Boston Review
table of contents
new democracy forum
new fiction forum
rave reviews
writers’ guidelines
bookstore locator
literary links


Search this site or the web Powered by FreeFind

Site Web


Poet's Sampler: Emily Fragos

Emily Fragos is a thin-skinned, tough-minded poet of this world. Her sensual sensibility is unrestrained by conventional perceptual grids. Her poems take us by surprise.

Sound counts in these poems--all of which come from her remarkable manuscript, Little Savage. Her verbal acts are informed by a music like a second language: with a player's skill at an instrument, a composer's concentrating election of notes and echoes, a listener's joy in attention. Sometimes, as in "Il Maestro," music is subject, object, and context, evoking the devastating minor voice of the poem's speaker. Sometimes, as in "The Path," a thread of melodic line unites a poem abounding in mental leaps. Always, matter and manner are one.

Fragos's trust in language is fruitful, and justified. No word she writes is an advertisement for herself. The out-going empathy which moves her now and then even allows her moments in which persons, acts, things, and self are poised as if reconciled. We are enlarged by her resonant verbal imagination.

--Marie Ponsot

Poems by Poet


Il Maestro del Violino


The Art of Insane


There is so little to go on: a pale
trembling hand as I stand over you,
my finger tracing the words on the page,
a foreign language you are learning
for a journey without me. You will do
fine, I say. You will wrap your tongue
around these sounds and be understood,
be given what you desire: a loaf of bread,
change for your money, an antique doll
with violent eyes. Paintings are hanging
on walls, behind glass, waiting for you
to admire them. Their plaintive beauty
will move through you and you will walk
back to your hotel through the park
I know well. I spent years there walking
its bridle path, a gray cat in my arms,
moving toward you, blind, in another life.

first published in The ThreePenny Review

Il Maestro del Violino

Those afflicted with incurable diseases would go to the Incurabili, founded in Venice in 1522. There, hundreds of abandoned children were provided with music lessons and were taught to perform at Mass and at Vespers.

Somewhere behind the huge thick doors
deep within the bowels

of the Incurabili on the Zattere a long
paved street facing

the Giudecca and named for the rafts
that unload their wood there

we live until we die and are taught
our lessons by Maestro

Matteo Puppi who plays violin by day
and composes admirable

sonatas by night of full harmonious
music for us to play.

Sweet-faced angels he calls us and
once a lovely man

he called friend with hair the color
of carrots and eyes as green

as Chiaretta's parrot came to hear
us play his concerto

and pronounced us marvels of great
facility and expression.

Signor Vivaldi patted me on the head
and sparkled like a star

so bright in the sky that he
turned night to day.

Those of us still pretty enough
to leave give concerts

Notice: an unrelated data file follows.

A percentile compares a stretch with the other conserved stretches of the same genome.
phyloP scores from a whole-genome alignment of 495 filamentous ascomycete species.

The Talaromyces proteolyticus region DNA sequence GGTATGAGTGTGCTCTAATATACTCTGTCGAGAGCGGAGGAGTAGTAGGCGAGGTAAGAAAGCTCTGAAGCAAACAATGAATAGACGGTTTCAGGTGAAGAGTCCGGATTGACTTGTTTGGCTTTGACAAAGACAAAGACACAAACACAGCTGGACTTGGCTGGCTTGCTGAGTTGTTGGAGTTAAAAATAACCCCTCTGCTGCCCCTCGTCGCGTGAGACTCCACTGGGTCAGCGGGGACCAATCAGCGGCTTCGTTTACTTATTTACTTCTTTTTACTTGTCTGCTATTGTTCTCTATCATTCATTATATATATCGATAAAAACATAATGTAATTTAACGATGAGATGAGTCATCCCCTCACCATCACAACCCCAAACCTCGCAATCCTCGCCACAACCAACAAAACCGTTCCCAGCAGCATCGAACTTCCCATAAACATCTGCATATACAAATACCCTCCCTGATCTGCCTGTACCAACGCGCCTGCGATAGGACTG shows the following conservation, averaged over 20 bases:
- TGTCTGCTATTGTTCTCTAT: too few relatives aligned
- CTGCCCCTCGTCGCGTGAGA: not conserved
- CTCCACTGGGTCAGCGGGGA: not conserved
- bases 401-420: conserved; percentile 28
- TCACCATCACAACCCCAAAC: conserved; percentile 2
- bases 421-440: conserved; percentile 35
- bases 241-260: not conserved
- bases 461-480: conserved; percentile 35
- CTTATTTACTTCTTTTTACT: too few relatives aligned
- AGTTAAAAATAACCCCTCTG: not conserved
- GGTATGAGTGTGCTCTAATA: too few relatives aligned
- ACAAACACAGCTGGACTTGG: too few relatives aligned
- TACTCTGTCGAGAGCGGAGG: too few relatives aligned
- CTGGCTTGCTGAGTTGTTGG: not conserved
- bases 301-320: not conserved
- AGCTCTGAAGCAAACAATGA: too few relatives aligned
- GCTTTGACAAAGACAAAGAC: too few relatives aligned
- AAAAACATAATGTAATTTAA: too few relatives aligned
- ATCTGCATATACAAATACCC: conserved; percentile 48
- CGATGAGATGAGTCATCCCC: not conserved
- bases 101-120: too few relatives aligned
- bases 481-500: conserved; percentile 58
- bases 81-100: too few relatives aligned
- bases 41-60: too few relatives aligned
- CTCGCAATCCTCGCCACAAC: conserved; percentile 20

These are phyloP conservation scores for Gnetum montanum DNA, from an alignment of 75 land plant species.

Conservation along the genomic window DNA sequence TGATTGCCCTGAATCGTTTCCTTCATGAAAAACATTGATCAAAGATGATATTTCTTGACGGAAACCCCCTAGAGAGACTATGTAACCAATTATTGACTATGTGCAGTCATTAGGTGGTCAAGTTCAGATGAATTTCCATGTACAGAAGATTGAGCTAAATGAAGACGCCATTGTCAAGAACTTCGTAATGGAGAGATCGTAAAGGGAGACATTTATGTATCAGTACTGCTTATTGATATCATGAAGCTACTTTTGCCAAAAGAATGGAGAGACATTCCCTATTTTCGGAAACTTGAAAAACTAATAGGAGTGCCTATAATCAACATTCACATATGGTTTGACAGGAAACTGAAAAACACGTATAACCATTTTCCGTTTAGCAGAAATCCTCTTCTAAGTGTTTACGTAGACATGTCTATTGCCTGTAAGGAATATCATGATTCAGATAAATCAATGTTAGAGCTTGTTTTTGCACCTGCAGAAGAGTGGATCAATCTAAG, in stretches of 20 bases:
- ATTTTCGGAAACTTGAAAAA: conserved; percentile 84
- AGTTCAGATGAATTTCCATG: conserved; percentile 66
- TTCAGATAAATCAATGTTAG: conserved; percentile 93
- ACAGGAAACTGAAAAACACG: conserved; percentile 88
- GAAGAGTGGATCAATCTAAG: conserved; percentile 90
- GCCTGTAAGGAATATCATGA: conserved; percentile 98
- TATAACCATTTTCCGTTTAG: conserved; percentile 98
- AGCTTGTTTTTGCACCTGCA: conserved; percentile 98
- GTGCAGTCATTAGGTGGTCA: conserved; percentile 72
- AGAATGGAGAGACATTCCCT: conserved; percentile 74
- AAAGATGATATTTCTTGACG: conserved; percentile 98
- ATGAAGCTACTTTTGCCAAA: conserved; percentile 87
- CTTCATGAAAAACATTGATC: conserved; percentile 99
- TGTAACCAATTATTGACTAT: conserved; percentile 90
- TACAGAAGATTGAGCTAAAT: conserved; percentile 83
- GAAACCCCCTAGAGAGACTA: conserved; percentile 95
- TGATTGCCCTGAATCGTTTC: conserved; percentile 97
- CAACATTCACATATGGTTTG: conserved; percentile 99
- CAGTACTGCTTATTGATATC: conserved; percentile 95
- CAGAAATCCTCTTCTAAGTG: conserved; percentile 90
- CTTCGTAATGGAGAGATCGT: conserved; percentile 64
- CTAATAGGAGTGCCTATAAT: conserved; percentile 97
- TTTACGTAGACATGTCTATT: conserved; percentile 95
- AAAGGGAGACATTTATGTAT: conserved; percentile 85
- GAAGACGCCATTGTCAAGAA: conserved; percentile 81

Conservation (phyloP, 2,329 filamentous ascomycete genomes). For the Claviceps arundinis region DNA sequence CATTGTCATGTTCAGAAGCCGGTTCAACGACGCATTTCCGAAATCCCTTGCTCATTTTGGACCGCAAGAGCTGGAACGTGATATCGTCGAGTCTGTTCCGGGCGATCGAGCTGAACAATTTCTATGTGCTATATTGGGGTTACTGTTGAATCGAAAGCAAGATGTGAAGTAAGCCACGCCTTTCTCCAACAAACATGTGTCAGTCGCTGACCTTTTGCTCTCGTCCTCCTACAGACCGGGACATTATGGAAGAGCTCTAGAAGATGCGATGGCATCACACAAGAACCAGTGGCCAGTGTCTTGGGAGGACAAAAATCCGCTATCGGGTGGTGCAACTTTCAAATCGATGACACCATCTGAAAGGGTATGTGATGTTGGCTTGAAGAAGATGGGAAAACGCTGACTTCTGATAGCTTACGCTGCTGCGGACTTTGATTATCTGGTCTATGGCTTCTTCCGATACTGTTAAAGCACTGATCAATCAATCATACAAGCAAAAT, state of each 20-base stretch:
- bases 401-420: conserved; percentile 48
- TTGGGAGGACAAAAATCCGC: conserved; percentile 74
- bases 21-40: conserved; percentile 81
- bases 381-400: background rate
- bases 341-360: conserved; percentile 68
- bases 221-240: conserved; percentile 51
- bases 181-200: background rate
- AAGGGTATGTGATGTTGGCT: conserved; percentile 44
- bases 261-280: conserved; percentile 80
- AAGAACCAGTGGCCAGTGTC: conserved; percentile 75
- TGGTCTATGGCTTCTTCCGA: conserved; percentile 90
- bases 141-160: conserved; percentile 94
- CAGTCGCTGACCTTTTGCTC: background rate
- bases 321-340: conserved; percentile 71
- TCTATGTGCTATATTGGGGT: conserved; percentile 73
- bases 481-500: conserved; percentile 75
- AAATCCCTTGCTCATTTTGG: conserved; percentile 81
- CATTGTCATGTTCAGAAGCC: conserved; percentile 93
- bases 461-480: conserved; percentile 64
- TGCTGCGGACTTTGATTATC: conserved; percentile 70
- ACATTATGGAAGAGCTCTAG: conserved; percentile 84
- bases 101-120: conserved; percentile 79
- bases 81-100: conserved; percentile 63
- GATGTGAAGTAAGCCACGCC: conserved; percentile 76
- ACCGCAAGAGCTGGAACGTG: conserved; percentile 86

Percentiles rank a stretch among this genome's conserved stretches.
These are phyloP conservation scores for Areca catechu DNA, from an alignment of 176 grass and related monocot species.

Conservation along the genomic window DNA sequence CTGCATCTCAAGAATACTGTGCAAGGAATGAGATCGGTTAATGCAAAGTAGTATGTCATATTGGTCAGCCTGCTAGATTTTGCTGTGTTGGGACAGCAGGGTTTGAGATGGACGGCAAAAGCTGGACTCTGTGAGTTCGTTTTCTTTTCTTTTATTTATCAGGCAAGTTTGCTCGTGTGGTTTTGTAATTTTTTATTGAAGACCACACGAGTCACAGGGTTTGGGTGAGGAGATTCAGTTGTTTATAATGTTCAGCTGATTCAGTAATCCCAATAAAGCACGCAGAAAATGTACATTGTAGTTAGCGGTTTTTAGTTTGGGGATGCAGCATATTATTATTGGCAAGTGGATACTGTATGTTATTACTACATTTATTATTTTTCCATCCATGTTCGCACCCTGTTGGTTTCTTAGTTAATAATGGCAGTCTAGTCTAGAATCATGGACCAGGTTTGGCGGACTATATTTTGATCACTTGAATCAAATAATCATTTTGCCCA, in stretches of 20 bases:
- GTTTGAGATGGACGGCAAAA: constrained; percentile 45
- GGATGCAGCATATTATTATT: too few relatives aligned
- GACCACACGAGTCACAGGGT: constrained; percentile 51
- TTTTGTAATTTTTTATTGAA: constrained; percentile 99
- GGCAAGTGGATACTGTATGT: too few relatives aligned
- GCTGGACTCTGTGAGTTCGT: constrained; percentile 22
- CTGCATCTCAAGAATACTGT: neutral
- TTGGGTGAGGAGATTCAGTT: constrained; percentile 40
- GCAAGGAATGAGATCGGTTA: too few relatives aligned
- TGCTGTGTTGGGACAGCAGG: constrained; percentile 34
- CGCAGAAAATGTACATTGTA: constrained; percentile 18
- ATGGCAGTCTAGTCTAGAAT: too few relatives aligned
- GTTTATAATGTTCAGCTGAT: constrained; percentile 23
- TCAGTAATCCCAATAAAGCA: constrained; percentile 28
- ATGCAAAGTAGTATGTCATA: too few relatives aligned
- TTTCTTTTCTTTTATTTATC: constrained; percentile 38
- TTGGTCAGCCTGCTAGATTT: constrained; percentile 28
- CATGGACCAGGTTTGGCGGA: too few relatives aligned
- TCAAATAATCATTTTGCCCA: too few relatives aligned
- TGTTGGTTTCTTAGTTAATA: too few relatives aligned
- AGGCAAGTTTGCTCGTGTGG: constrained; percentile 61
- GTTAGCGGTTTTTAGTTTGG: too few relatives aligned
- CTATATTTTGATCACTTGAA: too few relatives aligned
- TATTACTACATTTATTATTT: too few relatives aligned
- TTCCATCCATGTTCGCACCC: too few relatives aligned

in the open air and return to tell
of shrieking gulls and

large faces and the warm breeze
that blows across our

bare legs and arms as thin as reeds.
Francesca conducted our

chorus with sound flowing like water
the light glinting off

this voice and then off another.
When she died, I played

my instrument in a monotonous frenzy
all high-pitched and piercing

and made Him hold his ears in pain.
My cat Gatto is fat

with the rats he catches every day
strolling about the dark

halls with a skinny tail hanging
from his mouth.

One by one we pass away and are buried
under signs in the garden

behind. We can see the markers from
our windows and speak to our

friends who listen from above. We
appear only as first names

and the instruments we played: Francesca
del coro, Luciana organista,

Luciete dalla viola, Anna Maria and
Silvia del cello. Me, I am
Sofia del violino. Once I saw myself
in a clear puddle of rain

water. My teeth are very crooked, I
know. We are none of us

startled by the other. We are all
the same. To Heaven.

first published in The American Voice


I once outran my own body
like the sprinter accelerating down the track
until the point reached within
when he can no longer be contained
by this world or be impeded
by these limbs.

And he must come to full stop
pulled up and dissolved
into pain on the track.

I once wanted someone and no one else
and yearned and turned
my body inside out and still
I could not have my desire.

It grew and like a monster
split in two
and each half grew and strained
and split in four
and my body could not hold
this gathering.

I woke from wild-eyed dreams
with tired legs incapable of flight.
I woke with a delicate retina
detached in the vanishing light.

The Art of the Insane

The good doctor Prinzhorn says it was the patent
that snapped me in two like a twig,
that shattered my lovely personality, so to speak.
I nod my heavy head.

Have you seen my machine, perpetually moving,
whirring, breathing? Made it out of cloth
and mud and dirt and spit and excrement.

Dear Diary: Dubuffet and Klee came last week
to copy my faces. Eager to meet me, touching
my creatures with their long, skinny fingers.

They smeared my orange chalk, calculating
what they could steal . . . And if anyone asks,

I am taking my pig Rafi for a walk.
With her hooves of long curls like a little girl's
mop, or Persian slippers, excellent for flying,

we are wind gone. We are kingdom come.

Copyright Boston Review, 1993–2005. All rights reserved. Please do not reproduce without permission.

 | home | new democracy forum | fiction, film, poetry | archives | masthead | subscribe |